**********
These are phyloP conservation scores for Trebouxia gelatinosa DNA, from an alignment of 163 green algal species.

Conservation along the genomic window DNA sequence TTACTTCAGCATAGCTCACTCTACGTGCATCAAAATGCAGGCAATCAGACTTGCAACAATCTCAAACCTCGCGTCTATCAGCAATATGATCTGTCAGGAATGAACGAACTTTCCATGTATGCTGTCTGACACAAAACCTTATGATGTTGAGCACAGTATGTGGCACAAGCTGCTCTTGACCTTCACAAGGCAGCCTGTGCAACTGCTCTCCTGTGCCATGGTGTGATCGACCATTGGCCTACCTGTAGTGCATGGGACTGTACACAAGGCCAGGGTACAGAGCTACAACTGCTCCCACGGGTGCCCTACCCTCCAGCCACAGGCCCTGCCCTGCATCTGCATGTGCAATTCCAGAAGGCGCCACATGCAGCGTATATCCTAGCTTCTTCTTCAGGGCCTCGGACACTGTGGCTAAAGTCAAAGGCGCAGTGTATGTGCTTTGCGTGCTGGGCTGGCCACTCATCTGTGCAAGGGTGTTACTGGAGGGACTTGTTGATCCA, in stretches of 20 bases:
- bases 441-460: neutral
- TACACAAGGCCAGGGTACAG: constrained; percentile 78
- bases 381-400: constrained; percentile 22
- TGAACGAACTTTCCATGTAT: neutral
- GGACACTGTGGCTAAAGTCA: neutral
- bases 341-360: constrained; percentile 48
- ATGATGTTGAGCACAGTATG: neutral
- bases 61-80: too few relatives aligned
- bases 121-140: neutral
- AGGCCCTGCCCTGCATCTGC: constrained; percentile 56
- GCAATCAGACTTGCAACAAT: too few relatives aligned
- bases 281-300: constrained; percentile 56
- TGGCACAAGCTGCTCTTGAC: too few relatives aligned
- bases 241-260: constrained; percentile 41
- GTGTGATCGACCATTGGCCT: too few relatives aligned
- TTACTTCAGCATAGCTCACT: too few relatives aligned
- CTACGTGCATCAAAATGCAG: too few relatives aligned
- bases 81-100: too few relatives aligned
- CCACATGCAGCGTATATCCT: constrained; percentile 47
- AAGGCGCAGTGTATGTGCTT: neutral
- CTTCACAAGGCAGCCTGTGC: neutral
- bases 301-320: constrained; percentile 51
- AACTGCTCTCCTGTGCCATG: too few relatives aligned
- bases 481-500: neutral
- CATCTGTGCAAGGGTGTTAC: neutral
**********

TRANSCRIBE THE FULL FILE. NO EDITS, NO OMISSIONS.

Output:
These are phyloP conservation scores for Trebouxia gelatinosa DNA, from an alignment of 163 green algal species.

Conservation along the genomic window DNA sequence TTACTTCAGCATAGCTCACTCTACGTGCATCAAAATGCAGGCAATCAGACTTGCAACAATCTCAAACCTCGCGTCTATCAGCAATATGATCTGTCAGGAATGAACGAACTTTCCATGTATGCTGTCTGACACAAAACCTTATGATGTTGAGCACAGTATGTGGCACAAGCTGCTCTTGACCTTCACAAGGCAGCCTGTGCAACTGCTCTCCTGTGCCATGGTGTGATCGACCATTGGCCTACCTGTAGTGCATGGGACTGTACACAAGGCCAGGGTACAGAGCTACAACTGCTCCCACGGGTGCCCTACCCTCCAGCCACAGGCCCTGCCCTGCATCTGCATGTGCAATTCCAGAAGGCGCCACATGCAGCGTATATCCTAGCTTCTTCTTCAGGGCCTCGGACACTGTGGCTAAAGTCAAAGGCGCAGTGTATGTGCTTTGCGTGCTGGGCTGGCCACTCATCTGTGCAAGGGTGTTACTGGAGGGACTTGTTGATCCA, in stretches of 20 bases:
- bases 441-460: neutral
- TACACAAGGCCAGGGTACAG: constrained; percentile 78
- bases 381-400: constrained; percentile 22
- TGAACGAACTTTCCATGTAT: neutral
- GGACACTGTGGCTAAAGTCA: neutral
- bases 341-360: constrained; percentile 48
- ATGATGTTGAGCACAGTATG: neutral
- bases 61-80: too few relatives aligned
- bases 121-140: neutral
- AGGCCCTGCCCTGCATCTGC: constrained; percentile 56
- GCAATCAGACTTGCAACAAT: too few relatives aligned
- bases 281-300: constrained; percentile 56
- TGGCACAAGCTGCTCTTGAC: too few relatives aligned
- bases 241-260: constrained; percentile 41
- GTGTGATCGACCATTGGCCT: too few relatives aligned
- TTACTTCAGCATAGCTCACT: too few relatives aligned
- CTACGTGCATCAAAATGCAG: too few relatives aligned
- bases 81-100: too few relatives aligned
- CCACATGCAGCGTATATCCT: constrained; percentile 47
- AAGGCGCAGTGTATGTGCTT: neutral
- CTTCACAAGGCAGCCTGTGC: neutral
- bases 301-320: constrained; percentile 51
- AACTGCTCTCCTGTGCCATG: too few relatives aligned
- bases 481-500: neutral
- CATCTGTGCAAGGGTGTTAC: neutral